“With regards to participation in government, I started becoming more actively involved in committees of either state or federal governments from 1999 after the transition to democracy. I never served in any capacity under military rule. I am a professor of political science; I know a little bit about democracy, theories, practices and governance generally. Opportunities arose in which I was invited. I must say that I never asked for or lobbied for any position that I have held. I saw them as opportunities to contribute to national development just as I contributed in the struggles of ASUU to defend education for national development. By the way, I was never on the board of the NUC, although currently I serve as a member of what is called a strategic advisory committee of the NUC.
“In all of these responsibilities, whether in ASUU or what you may call government positions, the only executive position in government that I held was the chairmanship of INEC. Most of them are board memberships which were part-time, and where I was only contributing ideas or helping to direct affairs for the reform of institutions. Many people perceive the kind of positions that one holds in government as co-optation. Some people would prefer that either as academics or progressive leftist revolutionaries that we should sit by the side and criticise rather than get involved because involvement may have the danger of being co-opted.
“As far as I am concerned, I hold certain principles very dear to my mind and in all the responsibilities that I have held, I have never compromised any of those principles. My focus is how to add to the needs and aspirations of the citizens of Nigerians for democratic development, building strong institutions, reducing the damage that selfishly motivated elite caused.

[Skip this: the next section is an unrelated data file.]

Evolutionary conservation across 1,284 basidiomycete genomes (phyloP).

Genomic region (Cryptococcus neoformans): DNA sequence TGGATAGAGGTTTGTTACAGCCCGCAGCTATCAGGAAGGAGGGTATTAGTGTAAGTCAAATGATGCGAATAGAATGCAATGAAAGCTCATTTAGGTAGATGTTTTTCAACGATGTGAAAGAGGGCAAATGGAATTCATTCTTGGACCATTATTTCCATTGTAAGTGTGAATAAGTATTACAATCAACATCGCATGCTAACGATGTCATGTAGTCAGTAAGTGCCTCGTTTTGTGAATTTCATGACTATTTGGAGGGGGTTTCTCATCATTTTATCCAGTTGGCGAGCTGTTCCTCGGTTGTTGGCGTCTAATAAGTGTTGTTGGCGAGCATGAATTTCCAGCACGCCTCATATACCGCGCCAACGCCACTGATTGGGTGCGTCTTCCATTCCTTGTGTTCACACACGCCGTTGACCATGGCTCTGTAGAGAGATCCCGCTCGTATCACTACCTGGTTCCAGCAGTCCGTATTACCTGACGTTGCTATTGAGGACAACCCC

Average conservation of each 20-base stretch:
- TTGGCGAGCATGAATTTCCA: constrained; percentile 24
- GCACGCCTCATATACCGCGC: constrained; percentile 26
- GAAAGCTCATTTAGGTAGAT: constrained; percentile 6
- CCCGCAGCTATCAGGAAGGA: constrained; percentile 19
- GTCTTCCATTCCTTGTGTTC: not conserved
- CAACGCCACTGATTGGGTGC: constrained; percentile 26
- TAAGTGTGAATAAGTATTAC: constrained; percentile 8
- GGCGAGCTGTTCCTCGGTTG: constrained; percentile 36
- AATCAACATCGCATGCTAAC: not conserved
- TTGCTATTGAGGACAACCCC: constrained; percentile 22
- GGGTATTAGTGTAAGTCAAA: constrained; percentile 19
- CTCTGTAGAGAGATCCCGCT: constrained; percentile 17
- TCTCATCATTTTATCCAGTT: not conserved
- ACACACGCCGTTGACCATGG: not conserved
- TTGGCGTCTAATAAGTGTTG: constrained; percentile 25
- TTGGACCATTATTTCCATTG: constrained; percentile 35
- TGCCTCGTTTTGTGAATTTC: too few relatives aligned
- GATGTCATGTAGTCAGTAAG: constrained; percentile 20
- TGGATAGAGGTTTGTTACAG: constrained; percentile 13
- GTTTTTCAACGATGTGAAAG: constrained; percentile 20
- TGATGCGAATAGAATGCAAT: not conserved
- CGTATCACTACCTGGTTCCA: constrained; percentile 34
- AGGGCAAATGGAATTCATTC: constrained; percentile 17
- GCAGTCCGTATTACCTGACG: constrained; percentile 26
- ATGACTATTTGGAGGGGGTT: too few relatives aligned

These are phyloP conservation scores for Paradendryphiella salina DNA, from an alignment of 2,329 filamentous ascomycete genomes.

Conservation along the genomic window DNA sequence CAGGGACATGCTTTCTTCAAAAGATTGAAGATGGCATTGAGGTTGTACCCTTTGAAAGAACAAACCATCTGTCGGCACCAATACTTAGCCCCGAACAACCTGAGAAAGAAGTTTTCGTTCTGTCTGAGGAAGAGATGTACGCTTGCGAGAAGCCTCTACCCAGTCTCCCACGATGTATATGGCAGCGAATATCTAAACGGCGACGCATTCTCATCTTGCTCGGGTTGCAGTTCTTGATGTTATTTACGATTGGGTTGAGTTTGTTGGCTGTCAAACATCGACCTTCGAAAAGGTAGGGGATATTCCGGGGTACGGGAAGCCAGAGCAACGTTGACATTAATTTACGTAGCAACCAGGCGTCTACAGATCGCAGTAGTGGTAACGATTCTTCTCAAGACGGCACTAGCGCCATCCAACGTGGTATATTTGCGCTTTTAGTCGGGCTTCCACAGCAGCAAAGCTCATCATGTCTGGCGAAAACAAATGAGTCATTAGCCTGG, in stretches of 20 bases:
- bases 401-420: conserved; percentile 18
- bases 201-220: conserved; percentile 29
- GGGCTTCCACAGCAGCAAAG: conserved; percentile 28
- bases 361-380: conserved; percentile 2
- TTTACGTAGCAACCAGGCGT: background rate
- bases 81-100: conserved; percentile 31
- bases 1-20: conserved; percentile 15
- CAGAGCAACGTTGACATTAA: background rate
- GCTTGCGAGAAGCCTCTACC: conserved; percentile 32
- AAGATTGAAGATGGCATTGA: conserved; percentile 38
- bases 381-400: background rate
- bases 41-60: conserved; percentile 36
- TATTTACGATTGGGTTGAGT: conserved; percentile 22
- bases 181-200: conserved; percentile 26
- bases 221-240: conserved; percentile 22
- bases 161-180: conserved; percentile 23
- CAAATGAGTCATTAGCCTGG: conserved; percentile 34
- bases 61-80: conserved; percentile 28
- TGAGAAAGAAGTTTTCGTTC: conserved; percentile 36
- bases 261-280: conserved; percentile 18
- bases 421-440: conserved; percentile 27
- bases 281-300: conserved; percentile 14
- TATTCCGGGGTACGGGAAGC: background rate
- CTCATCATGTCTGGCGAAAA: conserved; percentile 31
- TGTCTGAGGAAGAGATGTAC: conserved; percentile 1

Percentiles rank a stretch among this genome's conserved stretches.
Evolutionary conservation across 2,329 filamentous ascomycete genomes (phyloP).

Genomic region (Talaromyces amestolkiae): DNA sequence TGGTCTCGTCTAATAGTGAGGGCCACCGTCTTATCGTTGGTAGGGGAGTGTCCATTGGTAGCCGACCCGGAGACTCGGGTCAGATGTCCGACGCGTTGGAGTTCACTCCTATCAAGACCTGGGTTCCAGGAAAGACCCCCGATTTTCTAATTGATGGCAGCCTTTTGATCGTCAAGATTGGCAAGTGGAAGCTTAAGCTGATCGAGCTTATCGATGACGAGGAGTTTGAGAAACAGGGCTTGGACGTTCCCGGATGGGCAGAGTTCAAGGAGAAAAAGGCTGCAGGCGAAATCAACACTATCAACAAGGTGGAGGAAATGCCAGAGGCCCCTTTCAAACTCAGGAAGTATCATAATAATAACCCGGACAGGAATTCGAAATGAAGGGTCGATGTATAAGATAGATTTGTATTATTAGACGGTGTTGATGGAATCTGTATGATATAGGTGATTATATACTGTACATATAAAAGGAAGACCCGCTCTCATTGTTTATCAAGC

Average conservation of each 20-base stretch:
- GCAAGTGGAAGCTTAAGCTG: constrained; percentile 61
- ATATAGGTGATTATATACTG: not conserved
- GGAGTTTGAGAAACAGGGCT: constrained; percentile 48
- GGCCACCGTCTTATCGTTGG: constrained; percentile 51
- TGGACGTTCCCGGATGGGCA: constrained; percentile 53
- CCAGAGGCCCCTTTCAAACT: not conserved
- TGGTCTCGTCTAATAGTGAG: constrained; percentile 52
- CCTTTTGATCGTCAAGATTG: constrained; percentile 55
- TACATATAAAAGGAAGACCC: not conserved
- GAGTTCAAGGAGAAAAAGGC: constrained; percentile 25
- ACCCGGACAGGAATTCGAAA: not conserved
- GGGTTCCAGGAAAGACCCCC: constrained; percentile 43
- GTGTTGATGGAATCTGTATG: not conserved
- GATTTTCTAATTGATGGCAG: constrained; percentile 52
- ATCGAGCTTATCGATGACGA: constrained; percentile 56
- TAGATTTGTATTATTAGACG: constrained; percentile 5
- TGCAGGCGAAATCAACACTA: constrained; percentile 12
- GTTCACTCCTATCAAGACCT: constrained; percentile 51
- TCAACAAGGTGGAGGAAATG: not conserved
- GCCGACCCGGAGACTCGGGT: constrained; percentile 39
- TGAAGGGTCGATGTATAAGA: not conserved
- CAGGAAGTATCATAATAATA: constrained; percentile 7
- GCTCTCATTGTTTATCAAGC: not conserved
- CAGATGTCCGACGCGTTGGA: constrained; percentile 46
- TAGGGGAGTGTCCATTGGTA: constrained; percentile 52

“Again, I have chosen to join a political party. I am a registered member of the People’s Redemption Party (PRP). That decision was born out of my experience in the election management in INEC; I am a political scientist. I have studied the evolution and development of politics in Nigeria, the role of political parties and how since 1999, although we say we are on a trajectory of liberal democratic government, we are actually in a situation in which our elite, more generally, and our politicians in particular, are running the country aground. I felt that we can’t all sit at the sidelines and watch what is going on and allow people to keep destroying our country. I think many of us by virtue of our training have a responsibility to keep hope alive about how this country can be better if it is better governed.”
The panel of interviewers led by Professor Falola included Professor Omotoye Olorode, Professor Jibrin Ibrahim, Bishop Hassan Kukah, Kadaria Ahmed, among others, sought Professor Jega’s opinions on the crisis in the North, politics and gender, as well as the 2023 general election.
In his response to mutual suspicion among the Nigerian citizenry, Jega told the audience that when citizens’ rights are protected, it would douse the current tension in the polity.